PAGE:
After the British had ruthlessly crushed the 1857 uprising, they established a more stable structure of landlordism by conferring property rights on those who remained loyal to them. This class became the mainstay of the colonial system and most of them (maharajas, zamindars, khans, and pirs) opposed the freedom struggle. The radical and popular scholarship described this class with the term feudalism.

In the post-independence politics of India and Pakistan, the feudal lobbies opposed democratic reforms. Radical land reforms in India generally broke the hold of the traditional landlords over politics, but in Bihar big land-holdings survived and that state has become notorious for the exploitation and cultural oppression of landless peasants most of whom were low caste or dalits. The existence of democratic institutions, however, provided an opportunity for these castes to move up the political ladder.

In Pakistan, the feudal class retained most of its privileges and despite a series of land reforms Sindh (interior), southern Punjab, much of Balochistan and many parts of the North West Frontier Province remain bastions of feudal tyranny. The failure of democracy to take root was partly the result of the fickle politics of the feudal lords. The suppressed Sindh Hari Report of the 1950s prepared by the senior civil servant Masud Khadarposh and the classic work of Malcolm Darling from the 1930s The Punjab Peasant in Prosperity and Debt tell the woeful tale of millions of poor peasants and other rural workers crushed under the deadweight of economic, cultural and political feudalism.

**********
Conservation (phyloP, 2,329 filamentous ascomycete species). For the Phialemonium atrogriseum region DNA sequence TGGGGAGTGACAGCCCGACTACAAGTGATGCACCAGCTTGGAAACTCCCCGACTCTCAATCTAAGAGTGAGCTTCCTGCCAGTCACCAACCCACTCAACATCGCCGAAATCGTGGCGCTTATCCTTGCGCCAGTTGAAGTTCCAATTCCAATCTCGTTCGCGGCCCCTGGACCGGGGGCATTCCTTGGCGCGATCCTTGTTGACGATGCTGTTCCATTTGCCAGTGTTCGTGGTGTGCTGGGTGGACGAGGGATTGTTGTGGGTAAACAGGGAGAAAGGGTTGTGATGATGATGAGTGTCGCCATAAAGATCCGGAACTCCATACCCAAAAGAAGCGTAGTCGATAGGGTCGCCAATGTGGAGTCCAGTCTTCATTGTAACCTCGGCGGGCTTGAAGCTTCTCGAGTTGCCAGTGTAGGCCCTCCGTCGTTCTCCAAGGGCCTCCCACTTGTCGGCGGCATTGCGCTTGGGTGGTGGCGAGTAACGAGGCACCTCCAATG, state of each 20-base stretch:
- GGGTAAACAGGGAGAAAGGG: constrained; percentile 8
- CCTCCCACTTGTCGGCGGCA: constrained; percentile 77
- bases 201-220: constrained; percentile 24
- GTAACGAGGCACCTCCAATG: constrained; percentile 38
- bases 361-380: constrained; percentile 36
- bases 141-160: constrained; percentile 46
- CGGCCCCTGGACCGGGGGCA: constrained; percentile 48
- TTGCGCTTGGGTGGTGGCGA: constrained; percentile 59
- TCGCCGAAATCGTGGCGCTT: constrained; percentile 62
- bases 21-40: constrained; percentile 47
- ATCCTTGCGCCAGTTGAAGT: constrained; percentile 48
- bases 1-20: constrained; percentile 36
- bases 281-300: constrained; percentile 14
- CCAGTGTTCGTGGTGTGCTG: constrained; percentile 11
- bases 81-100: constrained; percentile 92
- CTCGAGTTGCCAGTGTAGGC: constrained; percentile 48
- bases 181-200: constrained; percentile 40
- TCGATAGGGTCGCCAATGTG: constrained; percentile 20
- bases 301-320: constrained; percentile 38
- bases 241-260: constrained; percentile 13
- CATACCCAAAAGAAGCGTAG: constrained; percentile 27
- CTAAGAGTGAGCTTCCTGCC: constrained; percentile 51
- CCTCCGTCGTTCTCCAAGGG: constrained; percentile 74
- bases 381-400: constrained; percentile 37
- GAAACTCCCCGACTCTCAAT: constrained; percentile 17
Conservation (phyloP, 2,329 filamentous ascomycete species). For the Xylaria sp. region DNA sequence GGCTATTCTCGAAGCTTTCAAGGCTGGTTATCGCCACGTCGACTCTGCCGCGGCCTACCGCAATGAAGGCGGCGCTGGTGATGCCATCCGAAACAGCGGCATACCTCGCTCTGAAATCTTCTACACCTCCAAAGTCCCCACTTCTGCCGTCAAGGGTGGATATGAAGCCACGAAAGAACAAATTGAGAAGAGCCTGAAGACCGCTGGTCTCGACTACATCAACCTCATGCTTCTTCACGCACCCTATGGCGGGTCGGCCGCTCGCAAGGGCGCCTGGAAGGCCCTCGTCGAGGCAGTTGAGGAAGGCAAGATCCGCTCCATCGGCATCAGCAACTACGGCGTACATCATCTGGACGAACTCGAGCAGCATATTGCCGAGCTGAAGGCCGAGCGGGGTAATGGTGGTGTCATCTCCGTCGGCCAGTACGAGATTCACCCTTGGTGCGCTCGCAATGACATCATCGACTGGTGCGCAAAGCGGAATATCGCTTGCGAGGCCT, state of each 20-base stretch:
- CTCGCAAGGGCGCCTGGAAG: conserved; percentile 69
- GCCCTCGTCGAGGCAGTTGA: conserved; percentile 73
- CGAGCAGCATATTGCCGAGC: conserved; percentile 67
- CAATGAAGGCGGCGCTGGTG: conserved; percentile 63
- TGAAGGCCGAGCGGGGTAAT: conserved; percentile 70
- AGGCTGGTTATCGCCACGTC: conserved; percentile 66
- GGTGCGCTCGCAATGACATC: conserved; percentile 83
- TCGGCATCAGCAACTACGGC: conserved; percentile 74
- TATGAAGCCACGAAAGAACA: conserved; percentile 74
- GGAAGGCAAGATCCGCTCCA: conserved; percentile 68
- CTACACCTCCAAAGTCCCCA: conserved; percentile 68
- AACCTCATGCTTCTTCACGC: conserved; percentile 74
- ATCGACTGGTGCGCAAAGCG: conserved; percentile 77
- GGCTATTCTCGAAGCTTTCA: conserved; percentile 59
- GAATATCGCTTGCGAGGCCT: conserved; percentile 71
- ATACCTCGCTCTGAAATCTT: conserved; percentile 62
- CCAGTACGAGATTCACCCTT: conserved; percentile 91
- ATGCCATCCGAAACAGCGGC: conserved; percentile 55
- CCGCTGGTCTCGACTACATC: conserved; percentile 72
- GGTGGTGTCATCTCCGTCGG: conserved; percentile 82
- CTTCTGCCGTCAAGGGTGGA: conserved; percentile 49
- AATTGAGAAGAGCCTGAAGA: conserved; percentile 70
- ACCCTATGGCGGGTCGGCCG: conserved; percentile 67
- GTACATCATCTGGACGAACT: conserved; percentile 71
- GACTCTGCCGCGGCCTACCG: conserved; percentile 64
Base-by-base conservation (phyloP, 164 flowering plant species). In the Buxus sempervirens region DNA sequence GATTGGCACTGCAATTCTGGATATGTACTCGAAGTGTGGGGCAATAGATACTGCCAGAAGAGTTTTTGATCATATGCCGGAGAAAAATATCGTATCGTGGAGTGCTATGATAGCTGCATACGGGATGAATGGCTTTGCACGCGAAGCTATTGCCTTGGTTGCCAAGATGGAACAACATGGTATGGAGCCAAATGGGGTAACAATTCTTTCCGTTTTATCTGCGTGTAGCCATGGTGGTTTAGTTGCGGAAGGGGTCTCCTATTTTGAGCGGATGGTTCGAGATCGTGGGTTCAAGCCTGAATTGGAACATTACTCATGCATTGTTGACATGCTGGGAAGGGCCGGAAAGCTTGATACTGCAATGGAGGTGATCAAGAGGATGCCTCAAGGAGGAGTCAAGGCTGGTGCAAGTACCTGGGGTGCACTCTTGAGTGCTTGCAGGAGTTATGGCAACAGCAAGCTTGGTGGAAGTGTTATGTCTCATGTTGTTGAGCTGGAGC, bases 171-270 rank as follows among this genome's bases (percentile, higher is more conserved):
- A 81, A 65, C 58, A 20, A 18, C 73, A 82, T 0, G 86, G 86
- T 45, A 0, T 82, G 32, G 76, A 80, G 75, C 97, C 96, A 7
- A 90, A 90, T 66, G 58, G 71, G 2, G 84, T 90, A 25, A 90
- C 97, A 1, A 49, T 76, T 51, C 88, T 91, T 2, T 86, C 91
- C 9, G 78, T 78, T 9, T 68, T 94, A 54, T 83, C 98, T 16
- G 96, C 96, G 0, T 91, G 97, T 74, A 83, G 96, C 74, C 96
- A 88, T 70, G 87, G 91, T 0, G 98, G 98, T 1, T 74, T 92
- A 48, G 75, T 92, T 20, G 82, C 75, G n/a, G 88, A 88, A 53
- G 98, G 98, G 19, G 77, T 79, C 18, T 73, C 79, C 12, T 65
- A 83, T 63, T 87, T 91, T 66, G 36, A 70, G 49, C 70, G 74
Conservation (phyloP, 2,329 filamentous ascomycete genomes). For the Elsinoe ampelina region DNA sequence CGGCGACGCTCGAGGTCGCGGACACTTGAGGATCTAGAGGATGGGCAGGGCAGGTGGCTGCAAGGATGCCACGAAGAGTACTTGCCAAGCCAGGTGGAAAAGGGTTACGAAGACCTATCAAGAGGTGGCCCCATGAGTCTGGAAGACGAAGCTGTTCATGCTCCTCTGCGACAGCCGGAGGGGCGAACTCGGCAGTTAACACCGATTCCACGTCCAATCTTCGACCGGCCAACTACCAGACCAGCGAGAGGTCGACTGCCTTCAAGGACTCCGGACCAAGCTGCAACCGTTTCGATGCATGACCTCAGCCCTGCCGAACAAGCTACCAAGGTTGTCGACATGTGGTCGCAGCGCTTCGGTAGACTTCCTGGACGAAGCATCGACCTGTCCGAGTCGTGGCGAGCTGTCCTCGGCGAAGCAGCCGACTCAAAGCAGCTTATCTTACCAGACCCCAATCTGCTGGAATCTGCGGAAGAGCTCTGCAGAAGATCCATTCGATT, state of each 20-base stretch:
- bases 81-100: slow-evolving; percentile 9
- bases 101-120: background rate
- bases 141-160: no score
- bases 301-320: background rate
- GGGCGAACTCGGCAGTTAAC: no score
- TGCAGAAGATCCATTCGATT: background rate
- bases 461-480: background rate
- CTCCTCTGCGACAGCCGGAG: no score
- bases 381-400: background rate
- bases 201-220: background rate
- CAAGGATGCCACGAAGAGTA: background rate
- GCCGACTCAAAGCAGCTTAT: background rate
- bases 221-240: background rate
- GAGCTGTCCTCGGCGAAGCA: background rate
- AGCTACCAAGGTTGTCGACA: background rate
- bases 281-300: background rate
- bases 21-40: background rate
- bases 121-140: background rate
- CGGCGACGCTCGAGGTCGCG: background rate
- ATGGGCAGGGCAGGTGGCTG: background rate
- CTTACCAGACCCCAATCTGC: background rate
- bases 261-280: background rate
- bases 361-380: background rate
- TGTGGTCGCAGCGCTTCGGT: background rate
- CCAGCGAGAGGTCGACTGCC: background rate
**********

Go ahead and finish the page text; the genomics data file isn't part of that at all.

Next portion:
Fifty-four years later, the promise to relieve the peasant from feudal oppression and the economic stranglehold, which the erstwhile Muslim League made to the people, has not been fulfilled.

It is interesting to note that the feudal system received its greatest support from the fundamentalist ideologues who argued that in Islam there was no limit on the ownership of land if it is legally acquired.

 

In Pakistani society with rigid muslim thought imbibed in its mindset, man is considered ontologically superior to a woman. This generalization becomes obvious in the pre-suppositions of the social order that a woman is duty bound to submit to man in his status as husband, father, brother etc.. This ideology infuses within the system to that extent where it has come to be accepted as representing Islam as a religious patriarchy that professes models of hierarchal relationships and sexual inequalities and puts a sacred stamp (onto) female subservience.